Not everybody could handle his songs. Jerry Lee Lewis took all the nuance out of “She Even Woke Me Up to Say Goodbye.” That’s why people who really study early Americana, Nashville outsider, outlaw songwriting consider Live at Montezuma Hall the holy grail. Even an up-tempo song like “1×1 Ain’t 2” with a word tumble like [Bob Dylan’s] “Subterranean Homesick Blues” is really nuanced. Mickey was a rare dude. He was dazzling one on one, but taking it out to a bigger scale wasn’t his nature. He performed solo. He wasn’t gonna be in front of a band. He never really grew his hair out. He was still wearing slacks, rayon shirts, and loafers. He was conservative in style, but he was really into the Beatles. Their harmonics and chord structures influenced his writing for sure. He was taken up by the currents of the sixties and what it all meant even though he wasn’t stylish.

People covering his songs never reached me because he was reaching me. Listen to him play “Just Dropped In (To See What Condition My Condition Was In).” He played it entirely different, like a soul ballad instead of this psychedelic rave up. “An American Trilogy” did play right into Elvis’s real broad stroke bravura, though. Elvis got it. In my case, I think Bob Seger did such a great job on my song “Shame on the Moon,” that song belongs to him, not me anymore. I can’t point to one of Mickey’s that someone took away from Mickey. I never heard anyone outdistance his versions.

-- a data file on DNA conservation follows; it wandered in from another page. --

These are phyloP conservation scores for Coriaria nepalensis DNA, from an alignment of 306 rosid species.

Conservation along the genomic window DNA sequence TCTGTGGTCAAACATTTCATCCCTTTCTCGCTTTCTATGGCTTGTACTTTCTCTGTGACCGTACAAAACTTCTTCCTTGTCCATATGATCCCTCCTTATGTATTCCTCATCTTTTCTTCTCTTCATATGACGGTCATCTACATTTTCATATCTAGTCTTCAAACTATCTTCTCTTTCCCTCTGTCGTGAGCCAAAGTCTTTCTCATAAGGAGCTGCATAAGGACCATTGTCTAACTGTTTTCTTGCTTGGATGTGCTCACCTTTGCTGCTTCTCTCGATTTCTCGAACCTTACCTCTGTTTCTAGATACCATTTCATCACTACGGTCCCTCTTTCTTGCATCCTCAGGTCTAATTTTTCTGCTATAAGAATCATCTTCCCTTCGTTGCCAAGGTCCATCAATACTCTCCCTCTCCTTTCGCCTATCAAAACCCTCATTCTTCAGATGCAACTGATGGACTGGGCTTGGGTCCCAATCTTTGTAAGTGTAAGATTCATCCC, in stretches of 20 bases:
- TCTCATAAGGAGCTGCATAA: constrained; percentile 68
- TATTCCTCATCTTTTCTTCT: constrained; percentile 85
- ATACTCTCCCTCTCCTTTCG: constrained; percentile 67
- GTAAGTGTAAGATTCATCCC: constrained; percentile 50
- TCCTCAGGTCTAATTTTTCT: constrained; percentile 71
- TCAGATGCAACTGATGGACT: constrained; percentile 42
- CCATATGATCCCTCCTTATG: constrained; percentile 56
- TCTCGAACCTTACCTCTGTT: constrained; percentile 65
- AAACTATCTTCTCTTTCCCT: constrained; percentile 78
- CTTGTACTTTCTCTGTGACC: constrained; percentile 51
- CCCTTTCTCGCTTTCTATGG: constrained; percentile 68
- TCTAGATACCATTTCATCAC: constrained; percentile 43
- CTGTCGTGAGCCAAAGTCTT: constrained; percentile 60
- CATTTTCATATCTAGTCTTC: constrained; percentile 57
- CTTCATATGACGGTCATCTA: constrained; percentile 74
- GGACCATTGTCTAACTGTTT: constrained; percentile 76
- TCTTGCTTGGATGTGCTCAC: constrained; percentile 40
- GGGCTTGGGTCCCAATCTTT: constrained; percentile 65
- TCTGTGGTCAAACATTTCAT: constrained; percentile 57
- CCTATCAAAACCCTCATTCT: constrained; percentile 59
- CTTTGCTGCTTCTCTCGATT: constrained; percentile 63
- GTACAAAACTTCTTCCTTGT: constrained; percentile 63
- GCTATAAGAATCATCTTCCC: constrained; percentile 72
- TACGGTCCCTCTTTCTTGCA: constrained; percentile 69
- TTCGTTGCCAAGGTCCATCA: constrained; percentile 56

I do a pretty good job of “She Even Woke Me Up to Say Goodbye,” but I’ve never recorded it. I should. I know what that song is inside and out. I probably listened to it five hundred times when I first heard it. That’s the thing about Newbury. I’m still influenced by wanting to capture that kind of nuance to this day. Guy Clark’s “She Ain’t Goin’ Nowhere” is very much torn from Newbury’s pages. I used Drop D for the guitar playing and really adapted Newbury’s almost Spanish style of rhythm for my song “Until I Gain Control Again.” That song probably was more influenced lyrically by Kris Kristofferson, but my approach and melody definitely were torn from the pages of Mickey Newbury’s notebook.

You can get anecdotes about Townes like giving money to waitresses, falling out windows, being an alcoholic, being sweet and a snake at the same time. You don’t get all that color with Newbury. He was very contained. They’d send young writers around to write with me for a while, and they’d have no idea who Newbury was. You say, “Look, man, go to school. Get Live at Montezuma Hall.” They wouldn’t bother, but if people would bother to look at songs like literature in a hundred years, “Cortelia Clark,” “San Francisco Mabel Joy,” and “Heaven Help the Child” have to be alongside the great narrative songs like [Clark’s] “Let Him Roll,” [Van Zandt’s] “Pancho and Lefty,” and [Marty Robbins’s] “El Paso.” How much better can characters be profiled in a song?


Click here to read more stories in our Fall 2021 issue, including our picks for the 25 best album covers in Texas music history, how James McMurtry carries his father’s storytelling legacy in his music, a Q&A with Parker Woodland’s Erin Walter, and the story of “The Blind Whistler.”